NEIL Hamilton, AM for Mid & West Wales, and Leader of UKIP Wales, has welcomed news that an extra £10 million has been earmarked to help the NHS.
He was commenting after the Health Secretary, Vaughan Gething, announced additional funds to help relieve pressures on health and social care services in Wales, during the busy winter period.
The funding will be used to help health boards, the ambulance service and social care services across Wales, cope with the increased number of people using services at this time of year.
Mr Hamilton said: “While I welcome this extra investment to help hard-pressed front-line staff this winter, I still remain very concerned indeed at the state of our NHS in Wales.
“I am appalled by the terrible stories of patients forced to wait outside hospital in a line of ambulances and not being admitted due to lack of beds.
“This additional funding just papers over the cracks. Unless the Welsh Government really gets to grips with the underlying problems, this will keep happening. The NHS cannot be a monetary ‘black hole’ with managers blaming their failures on a lack of funding. Real reform is vital if the NHS is to survive. We can no longer ignore the elephant in the room. A scandalous proportion of NHS resources are being swallowed up by some senior staff earning obscene amounts of public money. A staffing strategy should take account of peaks and troughs in demand, population increases and demographic changes to ensure the NHS is not forced into paying ludicrous overtime bills and agency fees just to maintain basic services.”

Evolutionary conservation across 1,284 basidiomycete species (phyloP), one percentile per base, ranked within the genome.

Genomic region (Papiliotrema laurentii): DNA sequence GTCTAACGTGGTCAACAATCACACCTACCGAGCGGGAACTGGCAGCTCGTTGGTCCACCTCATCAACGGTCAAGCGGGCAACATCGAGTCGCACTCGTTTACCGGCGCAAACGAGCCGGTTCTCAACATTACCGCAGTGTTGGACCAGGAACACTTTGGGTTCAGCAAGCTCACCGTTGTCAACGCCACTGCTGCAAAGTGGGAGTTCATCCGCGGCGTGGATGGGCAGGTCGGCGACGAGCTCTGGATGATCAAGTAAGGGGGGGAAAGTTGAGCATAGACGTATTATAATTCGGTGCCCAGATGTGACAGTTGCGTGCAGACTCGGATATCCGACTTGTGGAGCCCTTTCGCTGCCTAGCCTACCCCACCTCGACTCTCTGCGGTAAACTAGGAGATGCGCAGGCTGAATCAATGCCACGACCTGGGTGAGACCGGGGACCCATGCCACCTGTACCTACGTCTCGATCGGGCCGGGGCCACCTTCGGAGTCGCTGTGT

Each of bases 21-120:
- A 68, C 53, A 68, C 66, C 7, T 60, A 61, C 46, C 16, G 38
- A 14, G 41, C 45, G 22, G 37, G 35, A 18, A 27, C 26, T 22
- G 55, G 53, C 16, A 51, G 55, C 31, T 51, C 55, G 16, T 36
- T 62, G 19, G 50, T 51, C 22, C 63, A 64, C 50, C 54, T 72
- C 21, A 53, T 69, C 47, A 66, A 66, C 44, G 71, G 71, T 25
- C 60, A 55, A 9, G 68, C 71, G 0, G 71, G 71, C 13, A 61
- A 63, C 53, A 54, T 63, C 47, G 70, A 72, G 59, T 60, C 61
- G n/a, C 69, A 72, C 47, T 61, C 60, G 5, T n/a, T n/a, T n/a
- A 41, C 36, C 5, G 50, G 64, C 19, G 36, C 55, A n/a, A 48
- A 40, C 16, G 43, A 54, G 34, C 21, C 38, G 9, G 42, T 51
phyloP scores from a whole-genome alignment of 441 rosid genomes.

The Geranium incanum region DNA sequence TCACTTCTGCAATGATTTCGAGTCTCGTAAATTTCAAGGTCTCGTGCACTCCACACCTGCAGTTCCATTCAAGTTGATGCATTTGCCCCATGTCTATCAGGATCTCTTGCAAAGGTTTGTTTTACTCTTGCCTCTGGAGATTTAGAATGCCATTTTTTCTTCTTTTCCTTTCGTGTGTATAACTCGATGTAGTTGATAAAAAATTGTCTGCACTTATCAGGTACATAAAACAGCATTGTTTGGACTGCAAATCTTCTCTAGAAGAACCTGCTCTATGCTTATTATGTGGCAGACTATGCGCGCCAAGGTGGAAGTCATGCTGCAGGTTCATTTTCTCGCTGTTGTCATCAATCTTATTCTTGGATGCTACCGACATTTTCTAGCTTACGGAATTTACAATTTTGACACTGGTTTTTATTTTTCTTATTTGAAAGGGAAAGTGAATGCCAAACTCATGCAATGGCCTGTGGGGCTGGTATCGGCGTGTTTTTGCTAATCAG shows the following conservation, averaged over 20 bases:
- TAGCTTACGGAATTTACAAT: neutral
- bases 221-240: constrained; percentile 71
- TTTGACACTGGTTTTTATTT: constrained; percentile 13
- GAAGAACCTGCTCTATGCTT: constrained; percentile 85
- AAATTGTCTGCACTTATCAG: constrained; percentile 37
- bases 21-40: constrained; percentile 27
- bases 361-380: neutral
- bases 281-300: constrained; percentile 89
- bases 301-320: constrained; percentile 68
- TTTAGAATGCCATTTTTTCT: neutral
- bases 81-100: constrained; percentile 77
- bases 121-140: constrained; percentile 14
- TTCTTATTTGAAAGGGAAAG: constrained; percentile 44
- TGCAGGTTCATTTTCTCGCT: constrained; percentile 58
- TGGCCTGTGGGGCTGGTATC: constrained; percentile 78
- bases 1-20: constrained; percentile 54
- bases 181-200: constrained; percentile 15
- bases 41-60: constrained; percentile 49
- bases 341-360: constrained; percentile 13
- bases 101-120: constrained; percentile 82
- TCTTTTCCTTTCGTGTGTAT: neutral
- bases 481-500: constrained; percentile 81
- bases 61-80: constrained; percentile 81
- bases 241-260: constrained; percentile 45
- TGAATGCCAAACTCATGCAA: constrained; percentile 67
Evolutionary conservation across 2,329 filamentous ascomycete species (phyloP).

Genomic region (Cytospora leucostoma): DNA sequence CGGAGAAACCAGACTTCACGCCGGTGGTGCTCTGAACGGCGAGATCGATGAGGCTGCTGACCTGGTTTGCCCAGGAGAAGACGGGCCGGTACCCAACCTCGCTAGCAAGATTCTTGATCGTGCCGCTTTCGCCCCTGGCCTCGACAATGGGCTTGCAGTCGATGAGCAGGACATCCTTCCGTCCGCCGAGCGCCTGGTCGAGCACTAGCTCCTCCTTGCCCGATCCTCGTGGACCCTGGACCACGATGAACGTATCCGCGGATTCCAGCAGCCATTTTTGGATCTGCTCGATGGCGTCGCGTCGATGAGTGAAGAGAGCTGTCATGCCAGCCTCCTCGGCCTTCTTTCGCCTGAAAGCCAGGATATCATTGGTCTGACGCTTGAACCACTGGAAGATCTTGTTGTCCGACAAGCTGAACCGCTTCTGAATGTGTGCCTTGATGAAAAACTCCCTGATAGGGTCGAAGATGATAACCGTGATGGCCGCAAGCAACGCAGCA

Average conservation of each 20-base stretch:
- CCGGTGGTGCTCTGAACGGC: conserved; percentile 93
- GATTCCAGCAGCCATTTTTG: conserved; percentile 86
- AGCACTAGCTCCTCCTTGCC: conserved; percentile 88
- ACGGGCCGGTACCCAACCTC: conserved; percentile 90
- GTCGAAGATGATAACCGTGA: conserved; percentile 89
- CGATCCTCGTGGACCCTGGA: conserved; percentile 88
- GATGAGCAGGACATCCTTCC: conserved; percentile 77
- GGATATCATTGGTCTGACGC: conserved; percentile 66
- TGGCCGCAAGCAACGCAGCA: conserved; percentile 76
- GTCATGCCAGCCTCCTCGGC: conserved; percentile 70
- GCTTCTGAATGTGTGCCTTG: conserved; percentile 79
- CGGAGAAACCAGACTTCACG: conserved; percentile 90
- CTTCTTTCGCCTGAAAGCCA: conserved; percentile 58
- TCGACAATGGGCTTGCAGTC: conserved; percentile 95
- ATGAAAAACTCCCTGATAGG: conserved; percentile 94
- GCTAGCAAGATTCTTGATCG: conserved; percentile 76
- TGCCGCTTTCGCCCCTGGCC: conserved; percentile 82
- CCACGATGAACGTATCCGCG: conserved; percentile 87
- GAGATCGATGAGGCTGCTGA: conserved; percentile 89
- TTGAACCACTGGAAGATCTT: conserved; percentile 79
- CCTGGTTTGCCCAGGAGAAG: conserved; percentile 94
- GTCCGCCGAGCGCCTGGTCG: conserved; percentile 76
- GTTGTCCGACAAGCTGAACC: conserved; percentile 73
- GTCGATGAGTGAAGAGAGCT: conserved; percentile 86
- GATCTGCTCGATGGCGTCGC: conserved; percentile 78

The extra funding will help relieve pressure across the whole system from primary care through to hospital care and social services in Wales, for example, enabling older people to leave hospital more quickly through the use of support packages where appropriate.
The Health Secretary expects Health Boards to work with their partners to determine the best use of the investment based on local pressures, priorities and capacity.
Vaughan Gething said that during this challenging period, he wanted to provide the NHS in Wales with an extra £10 million of new investment to help front line staff care for our patients through this winter.
He said: “We know both Primary Care and Accident and Emergency (A&E) services across Wales are currently extremely busy. The ambulance service has reported increases of up to 50% in life threatening incidents when compared to last year at times over Christmas. Our 111 service received twice as many calls as predicted on New Year’s Day and the Out of Hours service continues to face huge demands. This additional funding will go some way in helping relieve the pressure on the system.”